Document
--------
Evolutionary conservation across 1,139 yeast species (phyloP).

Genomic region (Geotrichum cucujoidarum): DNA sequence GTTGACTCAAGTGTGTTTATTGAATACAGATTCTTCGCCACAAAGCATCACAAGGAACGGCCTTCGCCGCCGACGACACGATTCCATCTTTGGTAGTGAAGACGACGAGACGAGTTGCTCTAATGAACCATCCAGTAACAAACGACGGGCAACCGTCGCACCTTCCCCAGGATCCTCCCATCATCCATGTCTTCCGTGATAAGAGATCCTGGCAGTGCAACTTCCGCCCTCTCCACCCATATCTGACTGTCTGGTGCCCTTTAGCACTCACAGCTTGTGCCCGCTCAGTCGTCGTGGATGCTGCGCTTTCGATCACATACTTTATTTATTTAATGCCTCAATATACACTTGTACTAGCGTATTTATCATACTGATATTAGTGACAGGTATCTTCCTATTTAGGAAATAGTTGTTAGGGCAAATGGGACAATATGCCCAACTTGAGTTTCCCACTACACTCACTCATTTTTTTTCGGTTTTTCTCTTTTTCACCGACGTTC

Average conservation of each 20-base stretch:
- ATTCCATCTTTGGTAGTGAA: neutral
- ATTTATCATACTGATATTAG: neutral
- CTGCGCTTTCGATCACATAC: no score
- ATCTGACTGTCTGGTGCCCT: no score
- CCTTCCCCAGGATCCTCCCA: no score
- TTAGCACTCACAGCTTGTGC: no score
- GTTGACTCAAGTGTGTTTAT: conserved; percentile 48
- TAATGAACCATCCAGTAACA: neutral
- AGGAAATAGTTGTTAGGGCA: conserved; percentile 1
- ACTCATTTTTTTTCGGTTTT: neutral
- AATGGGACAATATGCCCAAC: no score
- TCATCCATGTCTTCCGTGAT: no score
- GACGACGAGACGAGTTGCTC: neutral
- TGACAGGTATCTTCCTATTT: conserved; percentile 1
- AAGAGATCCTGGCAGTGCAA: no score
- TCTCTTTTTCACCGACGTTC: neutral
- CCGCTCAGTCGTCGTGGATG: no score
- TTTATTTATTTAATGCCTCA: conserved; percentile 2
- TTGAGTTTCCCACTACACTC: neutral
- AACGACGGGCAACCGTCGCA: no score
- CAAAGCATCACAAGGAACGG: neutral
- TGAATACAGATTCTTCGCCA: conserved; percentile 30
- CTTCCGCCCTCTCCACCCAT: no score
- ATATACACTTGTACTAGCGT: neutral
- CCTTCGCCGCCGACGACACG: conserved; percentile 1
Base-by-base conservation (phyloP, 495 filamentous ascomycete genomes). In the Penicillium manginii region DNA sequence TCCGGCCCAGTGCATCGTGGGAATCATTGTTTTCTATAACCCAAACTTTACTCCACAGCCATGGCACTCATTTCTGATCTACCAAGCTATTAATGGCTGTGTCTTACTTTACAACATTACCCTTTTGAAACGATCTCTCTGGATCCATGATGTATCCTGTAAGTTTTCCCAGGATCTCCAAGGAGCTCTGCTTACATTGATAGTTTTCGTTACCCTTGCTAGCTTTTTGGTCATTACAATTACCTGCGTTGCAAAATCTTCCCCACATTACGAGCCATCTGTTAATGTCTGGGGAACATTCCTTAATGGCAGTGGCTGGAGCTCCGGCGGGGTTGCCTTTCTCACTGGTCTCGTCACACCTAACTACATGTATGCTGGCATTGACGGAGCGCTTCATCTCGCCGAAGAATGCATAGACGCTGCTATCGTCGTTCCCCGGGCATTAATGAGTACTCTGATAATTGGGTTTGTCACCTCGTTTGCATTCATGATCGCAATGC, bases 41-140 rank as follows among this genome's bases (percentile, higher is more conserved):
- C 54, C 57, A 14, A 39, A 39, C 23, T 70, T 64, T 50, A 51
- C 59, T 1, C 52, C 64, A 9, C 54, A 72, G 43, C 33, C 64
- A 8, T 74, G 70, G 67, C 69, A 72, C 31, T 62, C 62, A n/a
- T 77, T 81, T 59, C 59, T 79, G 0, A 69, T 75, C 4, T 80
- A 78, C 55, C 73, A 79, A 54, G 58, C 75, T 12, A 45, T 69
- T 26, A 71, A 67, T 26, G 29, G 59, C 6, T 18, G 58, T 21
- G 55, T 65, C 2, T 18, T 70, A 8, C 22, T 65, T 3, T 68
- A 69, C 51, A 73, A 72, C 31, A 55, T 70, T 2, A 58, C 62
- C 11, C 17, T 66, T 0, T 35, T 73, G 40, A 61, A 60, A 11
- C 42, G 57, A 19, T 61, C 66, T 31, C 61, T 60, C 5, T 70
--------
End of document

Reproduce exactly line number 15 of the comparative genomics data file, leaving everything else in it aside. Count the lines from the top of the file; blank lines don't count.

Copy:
- TCATCCATGTCTTCCGTGAT: no score